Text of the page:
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Wednesday, January 17, 2007

Tanta's Brush With Reporterage

Over at Calculated Risk Tanta guest-posted about a WaPo article on bad RE loans. I had read the article before I read Tanta's post, and I had the same confusions and questions as Tanta. I also thought the article was worse than useless. It left financially inexpert readers with no idea how to avoid problems with a new mortgage, and it left financially versed readers with no idea about how to help the man who claims he accidentally got an interest-only mortgage. Worse yet, the description of the problem mortgage contradicts itself.

In the comments, numerous readers chimed in with anecdotes about sloppy reporting. Further hilarity ensued when Tanta's long post stimulated one Holden Lewis to arrive to defend the honor of the fair Kirstin (the reporter who wrote the WaPo article). This is worth a read, although neither the post nor the ninety-three comments are a quick read. I'd say Tanta is winning on points.

Holden Lewis (his blog Mortgage Matters):
I don't reject the criticisms of Kirstin's article. I object to the self-righteous tone of the criticism. Sometimes I make mistakes in articles that I write, and sometimes I leave big gaping holes in stories, and it feels terrible when someone slashes me to ribbons over it. From that perspective, I feel sympathy for Kirstin Downey.

Based on this post, I have a hunch that if Tanta were a Red Sox fan, and she ran into Bill Buckner at the grocery store, she would scream invective at him instead of treating him kindly.

I occasionally have worked for people who talk like Tanta. They start out by telling you a long story from the distant past about how stupid a colleague was, then they tell a long, long complaint about how stupid a current colleague is. I think most of us have had to deal with self-aggrandizing bores such as this. That's how Tanta comes off in this post. Most likely this is an unfair characterization. But that was my visceral reaction to Tanta's rant, because for several years I had an editor like that, and I'm sensitive to that sort of person.

Frankly, I think there are more worthy targets -- such as anyone who works for the National Association of Realtors -- than a well-meaning reporter who had a bad day. I met Kirstin Downey last year at an FTC hearing on exotic mortgages -- had lunch with her, in fact -- and I think she understands the subject. I find the holes in this article inexplicable. I don't like to see her demonized, when there are plenty of people out there who are more deserving of vituperation.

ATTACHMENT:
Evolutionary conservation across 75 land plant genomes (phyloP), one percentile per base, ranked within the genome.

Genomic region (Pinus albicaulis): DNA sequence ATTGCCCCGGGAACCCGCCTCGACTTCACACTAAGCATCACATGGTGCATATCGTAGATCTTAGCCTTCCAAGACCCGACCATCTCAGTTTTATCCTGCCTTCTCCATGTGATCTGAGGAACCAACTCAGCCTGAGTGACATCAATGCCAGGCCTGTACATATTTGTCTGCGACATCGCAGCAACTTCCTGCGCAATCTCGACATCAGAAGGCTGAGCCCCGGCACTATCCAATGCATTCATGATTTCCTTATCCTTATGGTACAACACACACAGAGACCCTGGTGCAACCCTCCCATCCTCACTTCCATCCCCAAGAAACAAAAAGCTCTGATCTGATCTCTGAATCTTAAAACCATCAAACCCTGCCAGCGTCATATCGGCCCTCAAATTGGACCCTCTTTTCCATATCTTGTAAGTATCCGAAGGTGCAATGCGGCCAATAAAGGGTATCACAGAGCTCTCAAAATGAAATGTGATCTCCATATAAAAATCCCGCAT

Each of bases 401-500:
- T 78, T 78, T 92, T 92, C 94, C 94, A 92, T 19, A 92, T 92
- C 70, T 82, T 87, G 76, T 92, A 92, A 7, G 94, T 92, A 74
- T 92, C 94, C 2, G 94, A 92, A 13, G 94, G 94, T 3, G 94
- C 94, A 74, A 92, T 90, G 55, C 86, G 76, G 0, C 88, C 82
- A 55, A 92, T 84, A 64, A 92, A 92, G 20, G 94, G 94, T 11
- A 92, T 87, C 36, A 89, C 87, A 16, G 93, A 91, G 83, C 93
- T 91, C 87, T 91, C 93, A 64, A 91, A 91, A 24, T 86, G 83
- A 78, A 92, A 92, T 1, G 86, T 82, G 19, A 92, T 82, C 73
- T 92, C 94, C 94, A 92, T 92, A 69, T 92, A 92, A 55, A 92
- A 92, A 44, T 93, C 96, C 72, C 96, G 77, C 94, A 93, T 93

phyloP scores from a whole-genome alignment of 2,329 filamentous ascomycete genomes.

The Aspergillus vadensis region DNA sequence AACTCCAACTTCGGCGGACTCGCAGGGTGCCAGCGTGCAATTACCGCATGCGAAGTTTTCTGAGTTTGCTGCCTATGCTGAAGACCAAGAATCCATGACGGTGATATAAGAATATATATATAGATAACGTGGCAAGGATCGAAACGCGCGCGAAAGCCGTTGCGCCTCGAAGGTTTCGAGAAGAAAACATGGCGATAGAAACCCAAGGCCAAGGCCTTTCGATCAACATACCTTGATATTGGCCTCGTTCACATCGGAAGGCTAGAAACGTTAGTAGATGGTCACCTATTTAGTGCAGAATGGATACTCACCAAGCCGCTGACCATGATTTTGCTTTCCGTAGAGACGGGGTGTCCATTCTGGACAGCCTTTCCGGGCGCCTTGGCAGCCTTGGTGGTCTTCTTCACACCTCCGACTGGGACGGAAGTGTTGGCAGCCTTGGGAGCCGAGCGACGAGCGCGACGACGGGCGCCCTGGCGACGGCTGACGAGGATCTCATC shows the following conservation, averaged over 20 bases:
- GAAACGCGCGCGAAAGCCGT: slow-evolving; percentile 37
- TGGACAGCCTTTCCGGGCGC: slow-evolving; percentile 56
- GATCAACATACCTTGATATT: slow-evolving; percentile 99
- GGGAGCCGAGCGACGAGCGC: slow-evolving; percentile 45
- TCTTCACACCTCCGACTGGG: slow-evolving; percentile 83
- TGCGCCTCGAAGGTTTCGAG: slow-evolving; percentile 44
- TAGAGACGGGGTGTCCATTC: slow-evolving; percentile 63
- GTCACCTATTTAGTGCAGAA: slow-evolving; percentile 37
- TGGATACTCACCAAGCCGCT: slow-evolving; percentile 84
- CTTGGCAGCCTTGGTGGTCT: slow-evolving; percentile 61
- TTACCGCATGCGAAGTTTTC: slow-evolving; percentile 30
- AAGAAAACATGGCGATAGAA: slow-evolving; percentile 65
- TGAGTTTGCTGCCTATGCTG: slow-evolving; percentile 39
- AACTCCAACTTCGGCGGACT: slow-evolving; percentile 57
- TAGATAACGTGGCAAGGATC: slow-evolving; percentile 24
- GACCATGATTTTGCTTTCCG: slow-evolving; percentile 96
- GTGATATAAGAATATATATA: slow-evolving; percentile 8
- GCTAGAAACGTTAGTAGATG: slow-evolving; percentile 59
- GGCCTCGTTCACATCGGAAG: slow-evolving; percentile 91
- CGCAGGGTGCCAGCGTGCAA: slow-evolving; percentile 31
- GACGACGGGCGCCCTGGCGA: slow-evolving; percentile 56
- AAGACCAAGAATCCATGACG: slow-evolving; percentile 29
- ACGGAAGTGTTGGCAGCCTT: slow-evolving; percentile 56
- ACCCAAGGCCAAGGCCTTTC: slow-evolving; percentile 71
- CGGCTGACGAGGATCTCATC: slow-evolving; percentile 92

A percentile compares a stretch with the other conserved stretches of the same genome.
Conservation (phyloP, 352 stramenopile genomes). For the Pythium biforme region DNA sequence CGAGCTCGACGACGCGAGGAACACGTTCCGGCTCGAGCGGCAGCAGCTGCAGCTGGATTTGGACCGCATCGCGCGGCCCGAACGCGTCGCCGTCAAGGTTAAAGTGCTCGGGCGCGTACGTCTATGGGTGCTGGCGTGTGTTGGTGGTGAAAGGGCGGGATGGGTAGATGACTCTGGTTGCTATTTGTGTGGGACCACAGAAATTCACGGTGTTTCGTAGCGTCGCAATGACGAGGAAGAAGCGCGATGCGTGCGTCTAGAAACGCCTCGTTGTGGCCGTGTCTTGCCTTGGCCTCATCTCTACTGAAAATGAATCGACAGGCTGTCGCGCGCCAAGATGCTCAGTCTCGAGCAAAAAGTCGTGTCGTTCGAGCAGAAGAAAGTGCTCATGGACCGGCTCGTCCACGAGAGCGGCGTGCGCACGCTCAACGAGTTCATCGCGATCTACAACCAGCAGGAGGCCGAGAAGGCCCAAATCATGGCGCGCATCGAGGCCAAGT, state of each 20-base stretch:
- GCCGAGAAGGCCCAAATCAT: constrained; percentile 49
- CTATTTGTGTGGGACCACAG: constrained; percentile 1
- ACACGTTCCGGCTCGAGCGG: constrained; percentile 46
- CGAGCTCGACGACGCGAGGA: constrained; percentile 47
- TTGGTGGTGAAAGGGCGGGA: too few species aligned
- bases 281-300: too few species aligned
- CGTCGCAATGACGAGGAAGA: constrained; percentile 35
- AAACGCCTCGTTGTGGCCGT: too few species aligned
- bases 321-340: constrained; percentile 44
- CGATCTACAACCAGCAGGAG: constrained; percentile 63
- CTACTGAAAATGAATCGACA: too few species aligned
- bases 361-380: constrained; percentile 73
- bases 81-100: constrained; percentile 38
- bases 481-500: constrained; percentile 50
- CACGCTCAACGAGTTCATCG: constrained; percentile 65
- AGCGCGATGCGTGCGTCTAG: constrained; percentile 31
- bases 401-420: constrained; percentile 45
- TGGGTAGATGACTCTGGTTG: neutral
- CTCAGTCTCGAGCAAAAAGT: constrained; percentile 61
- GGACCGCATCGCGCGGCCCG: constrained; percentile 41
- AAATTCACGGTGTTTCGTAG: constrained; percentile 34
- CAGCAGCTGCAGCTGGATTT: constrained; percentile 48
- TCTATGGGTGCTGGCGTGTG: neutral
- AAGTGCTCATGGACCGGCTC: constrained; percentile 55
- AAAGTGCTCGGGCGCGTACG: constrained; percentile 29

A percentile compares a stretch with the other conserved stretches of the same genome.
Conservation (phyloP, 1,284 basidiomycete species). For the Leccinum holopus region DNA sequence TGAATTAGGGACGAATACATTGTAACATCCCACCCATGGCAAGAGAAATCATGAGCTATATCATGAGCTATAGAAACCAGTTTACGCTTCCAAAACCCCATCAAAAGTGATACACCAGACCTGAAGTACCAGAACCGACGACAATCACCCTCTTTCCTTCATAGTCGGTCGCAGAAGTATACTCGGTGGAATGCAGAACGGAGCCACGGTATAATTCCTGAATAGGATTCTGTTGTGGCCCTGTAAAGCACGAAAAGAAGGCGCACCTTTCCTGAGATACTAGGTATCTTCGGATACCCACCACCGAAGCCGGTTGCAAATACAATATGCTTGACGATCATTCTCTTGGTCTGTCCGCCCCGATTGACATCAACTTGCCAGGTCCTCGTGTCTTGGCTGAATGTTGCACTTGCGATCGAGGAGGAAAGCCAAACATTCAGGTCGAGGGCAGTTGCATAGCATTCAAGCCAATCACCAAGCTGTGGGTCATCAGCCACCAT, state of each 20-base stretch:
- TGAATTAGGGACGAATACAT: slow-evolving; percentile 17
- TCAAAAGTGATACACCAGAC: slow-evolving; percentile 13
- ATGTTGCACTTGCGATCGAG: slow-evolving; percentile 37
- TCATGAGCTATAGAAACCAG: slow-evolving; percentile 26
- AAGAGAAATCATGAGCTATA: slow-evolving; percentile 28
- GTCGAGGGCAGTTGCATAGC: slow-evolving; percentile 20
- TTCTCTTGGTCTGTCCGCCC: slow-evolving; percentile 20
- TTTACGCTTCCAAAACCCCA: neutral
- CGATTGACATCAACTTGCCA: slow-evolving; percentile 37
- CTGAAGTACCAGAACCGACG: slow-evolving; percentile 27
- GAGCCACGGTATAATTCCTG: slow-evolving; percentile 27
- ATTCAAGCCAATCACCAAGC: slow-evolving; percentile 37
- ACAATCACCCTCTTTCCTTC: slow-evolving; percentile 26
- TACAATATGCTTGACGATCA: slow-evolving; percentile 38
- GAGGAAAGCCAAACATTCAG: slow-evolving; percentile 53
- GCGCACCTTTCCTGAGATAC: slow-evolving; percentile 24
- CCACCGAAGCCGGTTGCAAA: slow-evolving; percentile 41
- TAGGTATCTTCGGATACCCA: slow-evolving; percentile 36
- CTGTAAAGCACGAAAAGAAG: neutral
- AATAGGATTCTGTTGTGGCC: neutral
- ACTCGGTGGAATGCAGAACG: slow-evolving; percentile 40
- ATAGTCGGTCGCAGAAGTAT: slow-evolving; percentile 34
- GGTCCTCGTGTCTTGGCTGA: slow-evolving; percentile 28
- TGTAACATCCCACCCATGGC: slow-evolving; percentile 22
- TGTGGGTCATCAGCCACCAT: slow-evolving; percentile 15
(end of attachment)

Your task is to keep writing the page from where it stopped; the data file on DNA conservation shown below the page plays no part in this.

Demonized? Either the criticisms are valid or they are not. They are valid. As for why Tanta is angry, it's because it is her job (and her ethical duty) to protect people such as the subject of the original article and the people who invest in those mortgages. It may be a forgotten principle, but you don't make money by lending to borrowers who will then be driven into default - not in the long term.

Tanta, apparently, takes her duties a lot more seriously than the reporter takes the duty of writing informative articles for the public. It's not about self-righteousness - it's about the rights of the public reading the article and whether the subject of this controversy has an easy, simple way to fix his stated problem that will cost him nothing! It's not enough to be incompetent with the best intentions. None of us accept that from a doctor, an engineer, and architect or an auto mechanic, so why should we accept it from a newspaper reporter? The reporter didn't do her job.

Maybe Holden is a sensitive type of guy, but people who get stuck in bad mortgages are dealing with a lot more than hurt feelings, and they need either knowledge or help based on facts. All the "poor you" stuff won't help them a bit.

The Anchoress also writes passionately about good and bad reporting, and that is because she too believes that it is important.

I don't remember seeing *one single article* about the danger of toxic mortgages prior to 2006 (or maybe late 2005) in either the general media or the business media..and I read a lot of stuff. Maybe if someone has been motivated to write about the topic back then, some people could have been spared some pain.

It's unfortunately true that 95% of media types aren't interested in writing in anything unless other media types are already writing about it. Kind of a different slant on product differentiation..
David - EXACTLY!!!
ed in texas

We expect concise, exact data from professionals, generally. The reason reporters and media get away with this is there's no malpractise penalty involved. Hmm...
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